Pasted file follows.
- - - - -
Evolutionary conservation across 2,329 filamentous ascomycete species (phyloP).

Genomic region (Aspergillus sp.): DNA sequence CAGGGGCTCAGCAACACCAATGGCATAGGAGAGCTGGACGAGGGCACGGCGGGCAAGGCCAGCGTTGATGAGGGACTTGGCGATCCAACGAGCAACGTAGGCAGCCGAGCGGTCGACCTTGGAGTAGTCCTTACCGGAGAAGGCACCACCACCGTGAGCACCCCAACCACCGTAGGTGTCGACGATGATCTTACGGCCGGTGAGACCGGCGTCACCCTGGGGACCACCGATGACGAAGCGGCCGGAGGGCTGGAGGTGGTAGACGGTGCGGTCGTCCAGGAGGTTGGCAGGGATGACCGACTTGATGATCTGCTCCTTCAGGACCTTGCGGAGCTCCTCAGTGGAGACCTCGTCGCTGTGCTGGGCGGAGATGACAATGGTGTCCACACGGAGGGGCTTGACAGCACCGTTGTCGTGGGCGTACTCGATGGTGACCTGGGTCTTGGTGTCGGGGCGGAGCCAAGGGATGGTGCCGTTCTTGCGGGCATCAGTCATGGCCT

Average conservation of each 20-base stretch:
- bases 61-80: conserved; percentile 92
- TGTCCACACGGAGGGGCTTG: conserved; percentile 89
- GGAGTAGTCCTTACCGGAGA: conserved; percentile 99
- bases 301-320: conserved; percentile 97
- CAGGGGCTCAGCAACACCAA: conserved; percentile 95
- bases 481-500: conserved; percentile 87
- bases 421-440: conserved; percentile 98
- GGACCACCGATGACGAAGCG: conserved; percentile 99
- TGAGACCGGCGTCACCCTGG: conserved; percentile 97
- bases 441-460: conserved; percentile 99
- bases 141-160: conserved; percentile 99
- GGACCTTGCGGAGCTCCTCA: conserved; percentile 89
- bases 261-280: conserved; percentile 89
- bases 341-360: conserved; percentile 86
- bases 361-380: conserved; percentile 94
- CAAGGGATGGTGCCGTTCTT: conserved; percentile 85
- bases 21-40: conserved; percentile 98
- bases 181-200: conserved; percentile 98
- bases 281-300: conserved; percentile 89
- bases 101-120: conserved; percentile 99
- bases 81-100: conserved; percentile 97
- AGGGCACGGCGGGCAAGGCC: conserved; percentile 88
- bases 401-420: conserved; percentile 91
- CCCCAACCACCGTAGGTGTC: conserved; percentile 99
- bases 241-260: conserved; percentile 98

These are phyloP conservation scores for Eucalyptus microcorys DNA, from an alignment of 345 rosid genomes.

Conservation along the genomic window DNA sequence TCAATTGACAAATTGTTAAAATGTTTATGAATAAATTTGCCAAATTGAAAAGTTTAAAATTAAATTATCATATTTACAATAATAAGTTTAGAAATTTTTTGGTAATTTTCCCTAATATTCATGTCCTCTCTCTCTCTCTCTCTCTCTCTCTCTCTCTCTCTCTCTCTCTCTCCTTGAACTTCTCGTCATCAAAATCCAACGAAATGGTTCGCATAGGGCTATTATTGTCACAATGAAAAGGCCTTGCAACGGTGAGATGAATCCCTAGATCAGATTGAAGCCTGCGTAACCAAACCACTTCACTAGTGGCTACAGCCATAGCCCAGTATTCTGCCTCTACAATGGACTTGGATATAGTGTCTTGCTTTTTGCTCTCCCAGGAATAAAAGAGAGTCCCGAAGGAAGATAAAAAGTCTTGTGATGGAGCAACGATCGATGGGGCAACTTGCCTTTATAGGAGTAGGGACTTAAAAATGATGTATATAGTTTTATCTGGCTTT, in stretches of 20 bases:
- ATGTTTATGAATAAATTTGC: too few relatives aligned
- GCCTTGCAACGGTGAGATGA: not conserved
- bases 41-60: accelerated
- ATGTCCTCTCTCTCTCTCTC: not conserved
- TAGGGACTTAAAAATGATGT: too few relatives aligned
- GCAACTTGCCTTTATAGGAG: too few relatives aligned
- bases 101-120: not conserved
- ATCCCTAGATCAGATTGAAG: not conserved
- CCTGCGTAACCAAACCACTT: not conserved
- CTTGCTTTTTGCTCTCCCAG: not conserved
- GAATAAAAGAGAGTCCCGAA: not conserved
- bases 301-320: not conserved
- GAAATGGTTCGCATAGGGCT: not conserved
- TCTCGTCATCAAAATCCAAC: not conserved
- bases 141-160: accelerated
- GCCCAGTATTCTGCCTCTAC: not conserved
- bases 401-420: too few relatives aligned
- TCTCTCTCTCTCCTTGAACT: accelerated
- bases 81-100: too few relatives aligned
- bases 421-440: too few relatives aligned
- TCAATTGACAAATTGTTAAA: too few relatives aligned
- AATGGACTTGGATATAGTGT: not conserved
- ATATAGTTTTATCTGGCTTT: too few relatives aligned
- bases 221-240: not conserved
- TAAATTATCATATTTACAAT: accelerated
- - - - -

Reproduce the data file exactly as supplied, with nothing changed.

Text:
Evolutionary conservation across 2,329 filamentous ascomycete species (phyloP).

Genomic region (Aspergillus sp.): DNA sequence CAGGGGCTCAGCAACACCAATGGCATAGGAGAGCTGGACGAGGGCACGGCGGGCAAGGCCAGCGTTGATGAGGGACTTGGCGATCCAACGAGCAACGTAGGCAGCCGAGCGGTCGACCTTGGAGTAGTCCTTACCGGAGAAGGCACCACCACCGTGAGCACCCCAACCACCGTAGGTGTCGACGATGATCTTACGGCCGGTGAGACCGGCGTCACCCTGGGGACCACCGATGACGAAGCGGCCGGAGGGCTGGAGGTGGTAGACGGTGCGGTCGTCCAGGAGGTTGGCAGGGATGACCGACTTGATGATCTGCTCCTTCAGGACCTTGCGGAGCTCCTCAGTGGAGACCTCGTCGCTGTGCTGGGCGGAGATGACAATGGTGTCCACACGGAGGGGCTTGACAGCACCGTTGTCGTGGGCGTACTCGATGGTGACCTGGGTCTTGGTGTCGGGGCGGAGCCAAGGGATGGTGCCGTTCTTGCGGGCATCAGTCATGGCCT

Average conservation of each 20-base stretch:
- bases 61-80: conserved; percentile 92
- TGTCCACACGGAGGGGCTTG: conserved; percentile 89
- GGAGTAGTCCTTACCGGAGA: conserved; percentile 99
- bases 301-320: conserved; percentile 97
- CAGGGGCTCAGCAACACCAA: conserved; percentile 95
- bases 481-500: conserved; percentile 87
- bases 421-440: conserved; percentile 98
- GGACCACCGATGACGAAGCG: conserved; percentile 99
- TGAGACCGGCGTCACCCTGG: conserved; percentile 97
- bases 441-460: conserved; percentile 99
- bases 141-160: conserved; percentile 99
- GGACCTTGCGGAGCTCCTCA: conserved; percentile 89
- bases 261-280: conserved; percentile 89
- bases 341-360: conserved; percentile 86
- bases 361-380: conserved; percentile 94
- CAAGGGATGGTGCCGTTCTT: conserved; percentile 85
- bases 21-40: conserved; percentile 98
- bases 181-200: conserved; percentile 98
- bases 281-300: conserved; percentile 89
- bases 101-120: conserved; percentile 99
- bases 81-100: conserved; percentile 97
- AGGGCACGGCGGGCAAGGCC: conserved; percentile 88
- bases 401-420: conserved; percentile 91
- CCCCAACCACCGTAGGTGTC: conserved; percentile 99
- bases 241-260: conserved; percentile 98

These are phyloP conservation scores for Eucalyptus microcorys DNA, from an alignment of 345 rosid genomes.

Conservation along the genomic window DNA sequence TCAATTGACAAATTGTTAAAATGTTTATGAATAAATTTGCCAAATTGAAAAGTTTAAAATTAAATTATCATATTTACAATAATAAGTTTAGAAATTTTTTGGTAATTTTCCCTAATATTCATGTCCTCTCTCTCTCTCTCTCTCTCTCTCTCTCTCTCTCTCTCTCTCTCTCCTTGAACTTCTCGTCATCAAAATCCAACGAAATGGTTCGCATAGGGCTATTATTGTCACAATGAAAAGGCCTTGCAACGGTGAGATGAATCCCTAGATCAGATTGAAGCCTGCGTAACCAAACCACTTCACTAGTGGCTACAGCCATAGCCCAGTATTCTGCCTCTACAATGGACTTGGATATAGTGTCTTGCTTTTTGCTCTCCCAGGAATAAAAGAGAGTCCCGAAGGAAGATAAAAAGTCTTGTGATGGAGCAACGATCGATGGGGCAACTTGCCTTTATAGGAGTAGGGACTTAAAAATGATGTATATAGTTTTATCTGGCTTT, in stretches of 20 bases:
- ATGTTTATGAATAAATTTGC: too few relatives aligned
- GCCTTGCAACGGTGAGATGA: not conserved
- bases 41-60: accelerated
- ATGTCCTCTCTCTCTCTCTC: not conserved
- TAGGGACTTAAAAATGATGT: too few relatives aligned
- GCAACTTGCCTTTATAGGAG: too few relatives aligned
- bases 101-120: not conserved
- ATCCCTAGATCAGATTGAAG: not conserved
- CCTGCGTAACCAAACCACTT: not conserved
- CTTGCTTTTTGCTCTCCCAG: not conserved
- GAATAAAAGAGAGTCCCGAA: not conserved
- bases 301-320: not conserved
- GAAATGGTTCGCATAGGGCT: not conserved
- TCTCGTCATCAAAATCCAAC: not conserved
- bases 141-160: accelerated
- GCCCAGTATTCTGCCTCTAC: not conserved
- bases 401-420: too few relatives aligned
- TCTCTCTCTCTCCTTGAACT: accelerated
- bases 81-100: too few relatives aligned
- bases 421-440: too few relatives aligned
- TCAATTGACAAATTGTTAAA: too few relatives aligned
- AATGGACTTGGATATAGTGT: not conserved
- ATATAGTTTTATCTGGCTTT: too few relatives aligned
- bases 221-240: not conserved
- TAAATTATCATATTTACAAT: accelerated